Thursday, September 18, 2014

Family Research Council's marriage equality 'study' = more smoke, mirrors, and deception

Editor's note - In the past, the Family Research Council used to publish "studies" which demonized the lgbt community. Those "studies" were bad pieces utilizing either junk or cherry-picked science.  While the organization seems to not be publishing new "studies," it continues to spotlight past ones. Case in point - Ten Arguments From Social Science Against Same-Sex Marriage:

 Ten Arguments From Social Science Against Same Sex Marriage which, FRC claims is "trending on its site, supposedly speaks against gay marriage. Like every other "study" published by FRC, this one is filled with errors.

In the piece, Family Research Council is basing the argument against gay marriage on the claim that "children need both a mother and a father."

FRC makes the claim that lesbians household "raising children without a father" is wrong because according to them:


Among other things, we know that fathers excel in reducing antisocial behavior and delinquency in boys and sexual activity in girls.

And gay households "raising children without a mother" is wrong because:

fathers exercise a unique social and biological influence on their children. For instance, a recent study of father absence on girls found that girls who grew up apart from their biological father were much more likely to experience early puberty and a teen pregnancy than girls who spent their entire childhood in an intact family.

However, very little (if any at all) of the literature/studies FRC cites to make these conclusions have anything to do with same-sex households.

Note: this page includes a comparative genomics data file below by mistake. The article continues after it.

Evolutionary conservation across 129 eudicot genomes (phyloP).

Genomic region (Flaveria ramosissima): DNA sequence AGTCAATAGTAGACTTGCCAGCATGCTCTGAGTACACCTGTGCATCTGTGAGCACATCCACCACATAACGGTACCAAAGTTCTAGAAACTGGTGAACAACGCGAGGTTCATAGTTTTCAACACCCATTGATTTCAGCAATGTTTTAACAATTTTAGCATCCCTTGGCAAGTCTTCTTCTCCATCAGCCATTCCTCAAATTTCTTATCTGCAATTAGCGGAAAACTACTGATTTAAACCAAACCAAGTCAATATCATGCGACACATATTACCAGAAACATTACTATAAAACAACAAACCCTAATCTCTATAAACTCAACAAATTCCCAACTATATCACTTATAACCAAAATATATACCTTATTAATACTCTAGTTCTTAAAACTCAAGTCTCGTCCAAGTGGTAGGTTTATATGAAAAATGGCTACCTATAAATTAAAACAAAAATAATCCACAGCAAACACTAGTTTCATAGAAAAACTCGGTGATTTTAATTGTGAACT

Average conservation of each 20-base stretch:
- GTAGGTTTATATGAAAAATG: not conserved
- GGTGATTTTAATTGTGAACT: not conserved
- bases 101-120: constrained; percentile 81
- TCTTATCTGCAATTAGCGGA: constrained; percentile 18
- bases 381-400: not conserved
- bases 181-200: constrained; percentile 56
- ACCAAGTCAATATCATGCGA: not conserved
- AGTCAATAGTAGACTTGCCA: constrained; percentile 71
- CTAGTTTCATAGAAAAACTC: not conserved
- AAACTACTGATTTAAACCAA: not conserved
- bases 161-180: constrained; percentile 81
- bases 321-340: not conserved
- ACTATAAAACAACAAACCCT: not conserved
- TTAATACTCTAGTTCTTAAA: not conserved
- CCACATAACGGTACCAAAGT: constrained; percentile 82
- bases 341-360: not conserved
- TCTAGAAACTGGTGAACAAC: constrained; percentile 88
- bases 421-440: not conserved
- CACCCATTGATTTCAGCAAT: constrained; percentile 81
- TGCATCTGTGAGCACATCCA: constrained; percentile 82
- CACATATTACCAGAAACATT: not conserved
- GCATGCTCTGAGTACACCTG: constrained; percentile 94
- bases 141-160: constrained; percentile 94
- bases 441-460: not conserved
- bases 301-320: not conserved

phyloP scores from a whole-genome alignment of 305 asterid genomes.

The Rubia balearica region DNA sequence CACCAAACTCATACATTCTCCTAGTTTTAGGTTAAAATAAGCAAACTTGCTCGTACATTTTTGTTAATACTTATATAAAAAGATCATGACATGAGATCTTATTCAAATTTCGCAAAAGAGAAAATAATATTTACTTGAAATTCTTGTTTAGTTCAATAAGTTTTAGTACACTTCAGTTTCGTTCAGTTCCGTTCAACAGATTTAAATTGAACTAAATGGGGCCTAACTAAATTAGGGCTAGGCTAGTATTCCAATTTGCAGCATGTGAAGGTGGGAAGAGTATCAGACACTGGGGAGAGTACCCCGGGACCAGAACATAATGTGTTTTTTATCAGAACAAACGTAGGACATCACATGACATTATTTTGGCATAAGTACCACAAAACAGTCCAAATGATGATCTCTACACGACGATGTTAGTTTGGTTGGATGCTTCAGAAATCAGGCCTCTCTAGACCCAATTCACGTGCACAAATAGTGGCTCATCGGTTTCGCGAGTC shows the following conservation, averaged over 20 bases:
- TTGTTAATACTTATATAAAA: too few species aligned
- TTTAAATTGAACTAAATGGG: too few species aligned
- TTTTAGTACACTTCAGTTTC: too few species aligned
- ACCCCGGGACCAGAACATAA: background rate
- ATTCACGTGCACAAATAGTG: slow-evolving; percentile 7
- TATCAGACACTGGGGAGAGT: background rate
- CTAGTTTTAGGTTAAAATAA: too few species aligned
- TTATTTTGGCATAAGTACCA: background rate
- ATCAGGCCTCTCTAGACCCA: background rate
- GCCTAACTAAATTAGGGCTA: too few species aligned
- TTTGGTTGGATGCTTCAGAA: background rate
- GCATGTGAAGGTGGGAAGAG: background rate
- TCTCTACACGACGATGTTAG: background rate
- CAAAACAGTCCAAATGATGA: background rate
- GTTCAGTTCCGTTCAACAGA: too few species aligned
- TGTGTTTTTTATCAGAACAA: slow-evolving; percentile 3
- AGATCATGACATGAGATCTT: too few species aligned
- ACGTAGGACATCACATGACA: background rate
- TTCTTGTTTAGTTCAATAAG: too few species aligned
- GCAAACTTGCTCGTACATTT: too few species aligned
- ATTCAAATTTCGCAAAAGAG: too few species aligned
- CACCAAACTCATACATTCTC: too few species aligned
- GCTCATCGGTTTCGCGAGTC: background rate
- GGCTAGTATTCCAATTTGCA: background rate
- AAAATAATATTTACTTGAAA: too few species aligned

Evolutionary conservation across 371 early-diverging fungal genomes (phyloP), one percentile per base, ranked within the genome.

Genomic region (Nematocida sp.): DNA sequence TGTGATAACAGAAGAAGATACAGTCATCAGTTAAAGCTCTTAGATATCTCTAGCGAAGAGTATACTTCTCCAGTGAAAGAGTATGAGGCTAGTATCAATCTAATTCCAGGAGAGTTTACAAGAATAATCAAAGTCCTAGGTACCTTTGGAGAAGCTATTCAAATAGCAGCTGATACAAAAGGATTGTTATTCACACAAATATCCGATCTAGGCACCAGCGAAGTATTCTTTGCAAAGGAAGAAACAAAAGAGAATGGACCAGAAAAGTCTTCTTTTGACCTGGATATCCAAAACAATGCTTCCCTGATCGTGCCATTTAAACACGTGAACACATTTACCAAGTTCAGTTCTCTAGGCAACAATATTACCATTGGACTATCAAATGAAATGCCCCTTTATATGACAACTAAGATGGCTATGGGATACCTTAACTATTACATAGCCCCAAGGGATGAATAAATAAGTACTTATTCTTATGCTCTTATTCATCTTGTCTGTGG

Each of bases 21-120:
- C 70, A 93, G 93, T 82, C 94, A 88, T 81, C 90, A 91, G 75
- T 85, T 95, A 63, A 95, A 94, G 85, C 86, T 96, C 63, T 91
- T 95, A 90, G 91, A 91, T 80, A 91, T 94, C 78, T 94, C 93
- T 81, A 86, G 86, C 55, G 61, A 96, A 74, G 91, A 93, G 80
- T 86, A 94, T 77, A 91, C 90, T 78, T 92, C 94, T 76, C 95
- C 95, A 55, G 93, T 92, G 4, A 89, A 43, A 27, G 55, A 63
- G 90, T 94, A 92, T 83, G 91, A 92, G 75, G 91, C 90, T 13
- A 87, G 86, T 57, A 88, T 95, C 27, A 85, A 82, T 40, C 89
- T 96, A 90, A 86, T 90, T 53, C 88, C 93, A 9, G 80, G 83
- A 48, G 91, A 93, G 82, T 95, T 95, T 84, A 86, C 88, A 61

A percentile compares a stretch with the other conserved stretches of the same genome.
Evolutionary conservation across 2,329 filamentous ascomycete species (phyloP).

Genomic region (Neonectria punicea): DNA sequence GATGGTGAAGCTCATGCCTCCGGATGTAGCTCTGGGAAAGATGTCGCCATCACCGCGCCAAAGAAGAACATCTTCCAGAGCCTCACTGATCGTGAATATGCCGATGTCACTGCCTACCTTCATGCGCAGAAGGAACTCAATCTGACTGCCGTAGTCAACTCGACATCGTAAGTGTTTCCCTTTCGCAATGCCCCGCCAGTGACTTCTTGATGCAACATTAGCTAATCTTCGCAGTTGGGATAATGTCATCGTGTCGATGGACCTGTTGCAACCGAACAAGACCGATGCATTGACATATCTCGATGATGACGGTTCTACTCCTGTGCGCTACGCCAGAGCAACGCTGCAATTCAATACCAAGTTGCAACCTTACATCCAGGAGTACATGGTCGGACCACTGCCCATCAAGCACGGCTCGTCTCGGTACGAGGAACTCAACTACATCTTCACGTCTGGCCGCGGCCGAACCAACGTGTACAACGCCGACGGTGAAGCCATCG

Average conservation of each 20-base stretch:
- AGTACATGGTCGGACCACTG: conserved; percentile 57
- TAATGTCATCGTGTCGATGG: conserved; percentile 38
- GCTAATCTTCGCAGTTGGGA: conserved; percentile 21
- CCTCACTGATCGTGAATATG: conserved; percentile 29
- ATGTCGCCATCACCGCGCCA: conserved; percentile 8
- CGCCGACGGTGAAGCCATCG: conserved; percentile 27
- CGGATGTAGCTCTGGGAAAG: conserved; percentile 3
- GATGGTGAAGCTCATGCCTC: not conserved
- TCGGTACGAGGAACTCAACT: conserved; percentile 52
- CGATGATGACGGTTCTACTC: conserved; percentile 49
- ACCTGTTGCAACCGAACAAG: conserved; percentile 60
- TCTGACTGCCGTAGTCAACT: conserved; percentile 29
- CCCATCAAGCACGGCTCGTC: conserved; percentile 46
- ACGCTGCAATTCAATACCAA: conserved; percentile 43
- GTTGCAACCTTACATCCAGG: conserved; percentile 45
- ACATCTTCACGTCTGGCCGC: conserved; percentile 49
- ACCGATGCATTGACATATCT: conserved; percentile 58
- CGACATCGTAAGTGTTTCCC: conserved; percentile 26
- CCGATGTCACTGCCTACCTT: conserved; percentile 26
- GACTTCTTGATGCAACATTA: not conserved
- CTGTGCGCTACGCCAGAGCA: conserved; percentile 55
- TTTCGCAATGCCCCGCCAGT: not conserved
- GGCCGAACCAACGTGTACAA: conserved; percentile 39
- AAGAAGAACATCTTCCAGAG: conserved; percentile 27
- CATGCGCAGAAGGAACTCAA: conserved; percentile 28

When the organization does address the studies involving same-sex households, it throws out an insulting addendum:

A number of leading professional associations have asserted that there are "no differences" between children raised by homosexuals and those raised by heterosexuals. But the research in this area is quite preliminary; most of the studies are done by advocates and most suffer from serious methodological problems. Sociologist Steven Nock of the University of Virginia, who is agnostic on the issue of same-sex civil marriage, offered this review of the literature on gay parenting as an expert witness for a Canadian court considering legalization of same-sex civil marriage:

Through this analysis I draw my conclusions that 1) all of the articles I reviewed contained at least one fatal flaw of design or execution; and 2) not a single one of those studies was conducted according to general accepted standards of scientific research.

This is not exactly the kind of social scientific evidence you would want to launch a major family experiment.

There is a huge problem with FRC citing Nock's testimony. He gave it in 2001. Since that time, there have been numerous other studies , as well as personal stories from children in same-sex households which back up the conclusion that same-sex households are a perfectly fine place to raise children.

But keep in mind the phrase by FRC when criticizing studies involving same-sex households -  most of the studies are done by advocates and most suffer from serious methodological problems.